Memoir

What Is a Memoir? Definition, Usage, and Literary Examples

Memoir Definition

 

A memoir (MIM-wahr) is a literary form in which the author relates and reflects on experiences from their own life. Memoirs and autobiographies share many similarities, as both are types of self-written biographies. But while an autobiography provides a comprehensive account of someone’s life, a memoir is a series of formative or notable memories or events that impacted the author in some way. Memoirs also focus on the author’s thoughts and feelings about those events, what they learned, and how they integrated the experiences into their life.

The term memoir comes from the early 15th century Anglo-French word memorie, meaning “written record” or “something written to be kept in mind.”

 

The History of the Memoir Genre

 

The literary genre of memoir has been around since ancient times. One of the first prominent memoirs was Commentaries on the Gallic Wars by Julius Caesar, in which Caesar recounted his exploits fighting in the Gallic Wars. During the Middle Ages, historians Geoffrey of Villehardouin and Jean de Joinville and diplomat Philippe de Commines wrote notable memoirs. French princess Margaret of Valois was the first woman to write a modern memoir during this period.

Memoirs have been (and continue to be) a popular genre. Henry David Thoreau released Walden in 1854, recording his experiences living simply in the New England woods. Out of Africa (1937) recounts Isak Dinesen’s time attempting to start a coffee plantation in Kenya. A Moveable Feast (1964) is Ernest Hemingway’s account of his years as an American expatriate in Paris in the 1920s. Travels with Charley: In Search of America is a travel memoir by John Steinbeck, chronicling an epic road trip with his poodle. All of these have become classics of the genre.

 

The Elements of Memoirs

 

Nearly all memoirs contain six main elements that serve to communicate the story of the author’s life clearly and realistically to the reader.

An Emotional Journey

The memoirist goes through some type of emotional evolution over the course of their story, which helps readers identify with the author’s struggle. Cheryl Strayed’s Wild is about Strayed grieving the end of her marriage and the death of her mother, reflected in her challenging backpacking trip along the Pacific Crest Trail.

Obstacles

Obstacles are the things standing in the way of the author getting what they want or need. Overcoming obstacles builds tension within a story and keeps the reader turning the page. Prozac Nation by Elizabeth Wurtzel charts her struggle to conquer depression as a young woman in 1990s America. The obstacle of mental illness is further complicated by other, more mundane obstacles in Wurtzel’s life, like going to college, working her first professional job, and maintaining interpersonal relationships. Ultimately, Wurtzel doesn’t so much defeat her depression as she does manage it through medication and other supports.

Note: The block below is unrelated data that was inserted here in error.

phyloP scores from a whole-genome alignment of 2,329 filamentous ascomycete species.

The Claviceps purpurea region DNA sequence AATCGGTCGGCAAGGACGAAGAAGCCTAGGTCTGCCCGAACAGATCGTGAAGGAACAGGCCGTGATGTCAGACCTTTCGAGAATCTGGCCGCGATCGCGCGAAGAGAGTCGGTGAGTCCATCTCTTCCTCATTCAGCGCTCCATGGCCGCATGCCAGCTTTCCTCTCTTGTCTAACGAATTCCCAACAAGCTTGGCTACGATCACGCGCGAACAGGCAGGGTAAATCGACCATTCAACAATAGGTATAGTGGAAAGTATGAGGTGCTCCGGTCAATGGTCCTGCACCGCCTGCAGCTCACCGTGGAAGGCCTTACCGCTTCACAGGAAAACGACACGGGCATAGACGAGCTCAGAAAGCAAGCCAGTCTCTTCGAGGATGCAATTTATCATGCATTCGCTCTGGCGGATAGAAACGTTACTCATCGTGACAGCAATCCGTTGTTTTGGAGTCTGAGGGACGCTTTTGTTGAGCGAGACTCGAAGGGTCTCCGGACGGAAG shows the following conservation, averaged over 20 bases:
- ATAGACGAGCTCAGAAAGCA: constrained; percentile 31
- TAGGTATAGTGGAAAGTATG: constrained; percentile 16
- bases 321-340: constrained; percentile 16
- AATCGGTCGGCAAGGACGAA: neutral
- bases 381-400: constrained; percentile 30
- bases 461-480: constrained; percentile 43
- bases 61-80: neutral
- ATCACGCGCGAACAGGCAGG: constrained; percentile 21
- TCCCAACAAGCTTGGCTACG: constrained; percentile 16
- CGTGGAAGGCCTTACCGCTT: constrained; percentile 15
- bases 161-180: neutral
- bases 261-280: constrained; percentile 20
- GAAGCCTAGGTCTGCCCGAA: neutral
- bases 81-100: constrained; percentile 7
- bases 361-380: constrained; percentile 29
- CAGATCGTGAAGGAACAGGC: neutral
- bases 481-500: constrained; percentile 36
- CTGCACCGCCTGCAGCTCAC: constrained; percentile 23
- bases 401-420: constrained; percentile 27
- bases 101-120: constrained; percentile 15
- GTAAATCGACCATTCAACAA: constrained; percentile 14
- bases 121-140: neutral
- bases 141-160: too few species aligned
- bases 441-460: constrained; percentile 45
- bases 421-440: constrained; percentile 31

Point of View

Memoirs are always told in first person point of view, using I/me/my language. This makes the story personal and the experiences subjective. In fact, objectivity is difficult to achieve in memoirs since the narrative is filtered through the author/subject’s perspective. Author Steve Almond once said, “Memoirs are radically subjective versions of objective events.”

Theme

A memoir is tied together by a common topic, premise, or lesson. This theme is not the author’s life as a whole; if it is, then the book is an autobiography. A memoirist doesn’t set out to capture all the critical moments of a life—only those that have special significance. For instance, Anne Lamott’s Bird by Bird is a book of writing instructions connected by the larger theme of lessons Lamott has learned about life and faith.

Truth

Perhaps the most defining characteristic of any memoir or autobiography, truth is essential to telling a relatable story. Even in cases where an author had an epic, larger-than-life, or downright strange experience, the emotional truth of the described events must resonate with readers to some extent. Readers trust that a memoirist will tell the truth, and if the memoirist violates that trust, it can be scandalous at best and career-destroying at worst.

For example, after the publication of James Frey’s memoir A Million Little Pieces, evidence emerged that Frey invented key parts of the story. The revelation rocked the literary world; his lack of honesty undermined what readers believe is an authorial responsibility to accurately tell a story, as well as the publisher’s duty to truthfully market their books.

Voice